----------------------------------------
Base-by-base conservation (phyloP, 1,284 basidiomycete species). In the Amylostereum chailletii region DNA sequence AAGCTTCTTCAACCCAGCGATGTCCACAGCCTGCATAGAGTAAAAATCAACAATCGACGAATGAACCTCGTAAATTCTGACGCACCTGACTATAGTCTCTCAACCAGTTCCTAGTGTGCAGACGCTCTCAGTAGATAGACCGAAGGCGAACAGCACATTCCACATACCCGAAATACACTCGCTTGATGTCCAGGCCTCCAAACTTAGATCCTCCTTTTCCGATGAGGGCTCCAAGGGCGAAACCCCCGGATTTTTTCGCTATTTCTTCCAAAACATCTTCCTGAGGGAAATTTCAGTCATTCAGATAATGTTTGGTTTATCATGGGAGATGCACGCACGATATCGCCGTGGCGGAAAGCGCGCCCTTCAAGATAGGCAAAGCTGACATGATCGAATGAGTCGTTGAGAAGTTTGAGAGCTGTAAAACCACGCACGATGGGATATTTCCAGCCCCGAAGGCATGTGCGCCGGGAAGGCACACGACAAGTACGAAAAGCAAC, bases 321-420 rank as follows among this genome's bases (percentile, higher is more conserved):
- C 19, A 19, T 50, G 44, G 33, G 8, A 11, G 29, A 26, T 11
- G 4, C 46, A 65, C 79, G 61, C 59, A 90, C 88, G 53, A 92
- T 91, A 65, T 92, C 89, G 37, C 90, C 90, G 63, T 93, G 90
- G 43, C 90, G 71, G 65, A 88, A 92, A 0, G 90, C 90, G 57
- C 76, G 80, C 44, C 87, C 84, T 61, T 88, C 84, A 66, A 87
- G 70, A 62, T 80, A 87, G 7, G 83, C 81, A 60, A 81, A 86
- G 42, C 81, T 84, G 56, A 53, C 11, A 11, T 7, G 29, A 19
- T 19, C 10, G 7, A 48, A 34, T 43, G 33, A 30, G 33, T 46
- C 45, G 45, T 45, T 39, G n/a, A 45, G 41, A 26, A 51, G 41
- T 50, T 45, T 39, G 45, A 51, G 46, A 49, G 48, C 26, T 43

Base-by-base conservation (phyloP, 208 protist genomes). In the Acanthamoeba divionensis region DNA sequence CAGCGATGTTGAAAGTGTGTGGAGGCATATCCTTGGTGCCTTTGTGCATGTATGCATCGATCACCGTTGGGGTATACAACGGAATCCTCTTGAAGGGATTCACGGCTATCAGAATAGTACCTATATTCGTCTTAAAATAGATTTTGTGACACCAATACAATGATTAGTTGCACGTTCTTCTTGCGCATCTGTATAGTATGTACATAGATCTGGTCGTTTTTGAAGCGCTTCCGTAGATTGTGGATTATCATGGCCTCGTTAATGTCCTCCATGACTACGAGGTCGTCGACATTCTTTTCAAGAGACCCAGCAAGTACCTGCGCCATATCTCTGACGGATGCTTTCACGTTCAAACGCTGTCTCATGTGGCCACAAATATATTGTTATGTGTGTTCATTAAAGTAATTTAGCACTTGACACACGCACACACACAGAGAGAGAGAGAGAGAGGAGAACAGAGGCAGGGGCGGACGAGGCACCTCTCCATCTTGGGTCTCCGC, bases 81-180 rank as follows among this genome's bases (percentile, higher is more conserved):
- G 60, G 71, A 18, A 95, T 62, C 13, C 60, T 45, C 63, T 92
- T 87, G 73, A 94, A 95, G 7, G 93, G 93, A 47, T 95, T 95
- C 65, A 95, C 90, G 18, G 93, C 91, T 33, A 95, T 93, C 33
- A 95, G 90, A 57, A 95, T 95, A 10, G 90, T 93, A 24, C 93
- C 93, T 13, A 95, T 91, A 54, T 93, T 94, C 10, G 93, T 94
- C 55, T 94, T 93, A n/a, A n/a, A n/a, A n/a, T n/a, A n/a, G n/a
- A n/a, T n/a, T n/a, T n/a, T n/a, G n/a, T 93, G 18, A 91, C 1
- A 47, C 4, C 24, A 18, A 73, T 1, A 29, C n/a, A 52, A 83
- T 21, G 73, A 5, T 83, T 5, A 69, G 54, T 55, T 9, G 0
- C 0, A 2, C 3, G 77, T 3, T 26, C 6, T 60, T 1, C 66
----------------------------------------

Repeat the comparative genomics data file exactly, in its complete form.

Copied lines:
Base-by-base conservation (phyloP, 1,284 basidiomycete species). In the Amylostereum chailletii region DNA sequence AAGCTTCTTCAACCCAGCGATGTCCACAGCCTGCATAGAGTAAAAATCAACAATCGACGAATGAACCTCGTAAATTCTGACGCACCTGACTATAGTCTCTCAACCAGTTCCTAGTGTGCAGACGCTCTCAGTAGATAGACCGAAGGCGAACAGCACATTCCACATACCCGAAATACACTCGCTTGATGTCCAGGCCTCCAAACTTAGATCCTCCTTTTCCGATGAGGGCTCCAAGGGCGAAACCCCCGGATTTTTTCGCTATTTCTTCCAAAACATCTTCCTGAGGGAAATTTCAGTCATTCAGATAATGTTTGGTTTATCATGGGAGATGCACGCACGATATCGCCGTGGCGGAAAGCGCGCCCTTCAAGATAGGCAAAGCTGACATGATCGAATGAGTCGTTGAGAAGTTTGAGAGCTGTAAAACCACGCACGATGGGATATTTCCAGCCCCGAAGGCATGTGCGCCGGGAAGGCACACGACAAGTACGAAAAGCAAC, bases 321-420 rank as follows among this genome's bases (percentile, higher is more conserved):
- C 19, A 19, T 50, G 44, G 33, G 8, A 11, G 29, A 26, T 11
- G 4, C 46, A 65, C 79, G 61, C 59, A 90, C 88, G 53, A 92
- T 91, A 65, T 92, C 89, G 37, C 90, C 90, G 63, T 93, G 90
- G 43, C 90, G 71, G 65, A 88, A 92, A 0, G 90, C 90, G 57
- C 76, G 80, C 44, C 87, C 84, T 61, T 88, C 84, A 66, A 87
- G 70, A 62, T 80, A 87, G 7, G 83, C 81, A 60, A 81, A 86
- G 42, C 81, T 84, G 56, A 53, C 11, A 11, T 7, G 29, A 19
- T 19, C 10, G 7, A 48, A 34, T 43, G 33, A 30, G 33, T 46
- C 45, G 45, T 45, T 39, G n/a, A 45, G 41, A 26, A 51, G 41
- T 50, T 45, T 39, G 45, A 51, G 46, A 49, G 48, C 26, T 43

Base-by-base conservation (phyloP, 208 protist genomes). In the Acanthamoeba divionensis region DNA sequence CAGCGATGTTGAAAGTGTGTGGAGGCATATCCTTGGTGCCTTTGTGCATGTATGCATCGATCACCGTTGGGGTATACAACGGAATCCTCTTGAAGGGATTCACGGCTATCAGAATAGTACCTATATTCGTCTTAAAATAGATTTTGTGACACCAATACAATGATTAGTTGCACGTTCTTCTTGCGCATCTGTATAGTATGTACATAGATCTGGTCGTTTTTGAAGCGCTTCCGTAGATTGTGGATTATCATGGCCTCGTTAATGTCCTCCATGACTACGAGGTCGTCGACATTCTTTTCAAGAGACCCAGCAAGTACCTGCGCCATATCTCTGACGGATGCTTTCACGTTCAAACGCTGTCTCATGTGGCCACAAATATATTGTTATGTGTGTTCATTAAAGTAATTTAGCACTTGACACACGCACACACACAGAGAGAGAGAGAGAGAGGAGAACAGAGGCAGGGGCGGACGAGGCACCTCTCCATCTTGGGTCTCCGC, bases 81-180 rank as follows among this genome's bases (percentile, higher is more conserved):
- G 60, G 71, A 18, A 95, T 62, C 13, C 60, T 45, C 63, T 92
- T 87, G 73, A 94, A 95, G 7, G 93, G 93, A 47, T 95, T 95
- C 65, A 95, C 90, G 18, G 93, C 91, T 33, A 95, T 93, C 33
- A 95, G 90, A 57, A 95, T 95, A 10, G 90, T 93, A 24, C 93
- C 93, T 13, A 95, T 91, A 54, T 93, T 94, C 10, G 93, T 94
- C 55, T 94, T 93, A n/a, A n/a, A n/a, A n/a, T n/a, A n/a, G n/a
- A n/a, T n/a, T n/a, T n/a, T n/a, G n/a, T 93, G 18, A 91, C 1
- A 47, C 4, C 24, A 18, A 73, T 1, A 29, C n/a, A 52, A 83
- T 21, G 73, A 5, T 83, T 5, A 69, G 54, T 55, T 9, G 0
- C 0, A 2, C 3, G 77, T 3, T 26, C 6, T 60, T 1, C 66